DS1 learned from quite a young age the finer points of negotiation. To be specific, he wasn’t much past 3 before he’d learned to present what he wanted in terms of how it benefits the person he’s hoping to convince to comply with his wishes. The earliest example I recall of this was soon after we moved into our house. He still had issues with waking up in the night. At the time, the twins were babies so adding a third child to the “getting up in the night” mix was threatening to sleep-deprive me straight into the looney bin. Perceptive child that he was, he picked up on the fact that I prayed for more sleep each night (we can go ahead and reasonably assume here that I did not suffer my sleep deprivation with much patience and virtue and that, in fact, he would not have needed to be particularly perceptive to realize I really strongly preferred my offspring to remain sleeping).
He was also a master of bedtime stall tactics. As every parent knows, “I’m hungry” is easily a top 3 contender in that category. Of course, it works because it gets us between the rock of not wanting to be the sucker who falls for the stall and the hard place of valuing uninterrupted sleep and wanting to hedge our bets on that by making sure they are not, in fact, hungry.
DS1, I’m reasonably sure, understood that in his own 3 y.o. way one night when he chose to employ the hungry stall. The solution I’d come up with was to give him something that would fill his tummy but a) didn’t create any work for me – i.e. making something and b) more importantly, he would eat but didn’t like too much so as to encourage repeat performances.
So, this night I told him he could have some of the whole grain bread that is quite filling but since we were just interested in filling his tummy, he didn’t need any honey butter on it (the way he liked to eat it). His response? “You know what Mommy? I knew this first kid* who had bread with (add dramatic 3 year old emphasis there) butter on it before he went to bed and he slept for a WHOLE WEEK!”
* he used to confuse “one” with “first”.
Then there was the time, when he was 4.5 I think, that we were at a camp by a lake with my family. My sister had made him some bubble stuff and gave him this thing that made huge bubbles. Of course, before long he was out of bubble stuff so he went off to find my sister. She was in the dining room indulging in that most excellent pastime drinking coffee and talking. He asks her if she’ll come outside with him and make some more. She tells him she’ll come when she’s done her coffee. He replies “Auntie X, you know what I think? I think when you’re done making the bubble stuff you’re going to be so thirsty from all that work you’re going to wish you had some coffee left to drink.” Which, of course, was his way of saying he wanted her to come right now, not in a few minutes. (It would seem he inherited my patience. Or, more specifically, lack of).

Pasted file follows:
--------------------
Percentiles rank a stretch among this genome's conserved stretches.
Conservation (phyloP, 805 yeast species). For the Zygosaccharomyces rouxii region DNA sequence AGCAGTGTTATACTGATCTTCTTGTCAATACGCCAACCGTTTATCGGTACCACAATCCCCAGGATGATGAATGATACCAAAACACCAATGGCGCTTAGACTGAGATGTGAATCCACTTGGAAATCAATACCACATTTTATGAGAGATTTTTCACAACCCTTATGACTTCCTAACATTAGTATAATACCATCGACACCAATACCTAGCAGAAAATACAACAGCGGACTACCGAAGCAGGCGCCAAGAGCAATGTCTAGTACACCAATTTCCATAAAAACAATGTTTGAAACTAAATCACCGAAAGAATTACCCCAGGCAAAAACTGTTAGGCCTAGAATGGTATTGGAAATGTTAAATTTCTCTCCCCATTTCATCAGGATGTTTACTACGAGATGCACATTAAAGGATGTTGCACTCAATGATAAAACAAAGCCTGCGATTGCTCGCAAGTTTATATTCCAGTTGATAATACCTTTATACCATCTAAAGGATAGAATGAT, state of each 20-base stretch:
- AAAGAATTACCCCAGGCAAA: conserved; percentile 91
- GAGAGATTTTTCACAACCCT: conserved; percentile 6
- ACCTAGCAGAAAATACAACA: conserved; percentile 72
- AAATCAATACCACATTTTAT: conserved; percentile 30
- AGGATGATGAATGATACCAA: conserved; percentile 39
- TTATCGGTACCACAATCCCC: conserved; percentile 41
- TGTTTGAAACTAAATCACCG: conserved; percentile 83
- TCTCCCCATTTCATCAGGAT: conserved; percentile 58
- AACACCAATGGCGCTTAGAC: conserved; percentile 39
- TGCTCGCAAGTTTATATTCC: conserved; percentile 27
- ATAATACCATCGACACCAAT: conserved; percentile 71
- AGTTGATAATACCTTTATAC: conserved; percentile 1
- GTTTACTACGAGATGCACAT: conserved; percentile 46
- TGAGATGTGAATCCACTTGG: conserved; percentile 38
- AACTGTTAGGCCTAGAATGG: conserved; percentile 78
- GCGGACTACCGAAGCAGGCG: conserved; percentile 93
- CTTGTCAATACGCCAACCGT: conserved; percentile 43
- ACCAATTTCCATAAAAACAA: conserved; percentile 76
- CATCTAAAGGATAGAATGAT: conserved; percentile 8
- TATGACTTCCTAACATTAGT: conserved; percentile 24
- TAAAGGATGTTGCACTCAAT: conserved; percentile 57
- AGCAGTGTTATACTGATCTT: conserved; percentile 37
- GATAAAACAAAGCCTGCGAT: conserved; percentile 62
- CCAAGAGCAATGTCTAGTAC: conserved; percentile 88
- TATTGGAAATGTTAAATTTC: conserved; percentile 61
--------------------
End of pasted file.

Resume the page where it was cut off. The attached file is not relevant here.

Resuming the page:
Anyway, he reminded me of this just now when he walked my office in and tried to pull another one on me. We recently got a wii. The boys had a great time with it and were happy with that. But I hadn’t played it. At least until earlier tonight when DS1 showed me how to do the boxing. Well, I got 4 pts. Then he showed me how to do it and got 16. I think he enjoyed kicking my butt in that way. So, all evening he’s asking me if I’m going to play later, when I’m going to play etc. Just generally pestering me. It should be noted that he knows I’ve been, more or less, on a diet / exercise thing for the last year + . So, he’s on his way to shower when he comes in here after first going into the bathroom and taking off his shirt to shower. He says “You know what, I think that boxing took some fat off my tummy. No really, I just looked in the mirror and my tummy looks smaller than it did before.” I’m reasonably certain that he does not, in fact, think he lost any fat off his tummy in the past hour. He certainly does know which buttons to push, though. I’ll give him that. I think this is the sort of stuff that makes people – friends and strangers alike – frequently comment to the effect of him making a fine lawyer some day. Fortunately, he’s got his heart set on being a scientist. Otherwise, I envision a law career with zillions of “Objection! Badgering the witness” statements.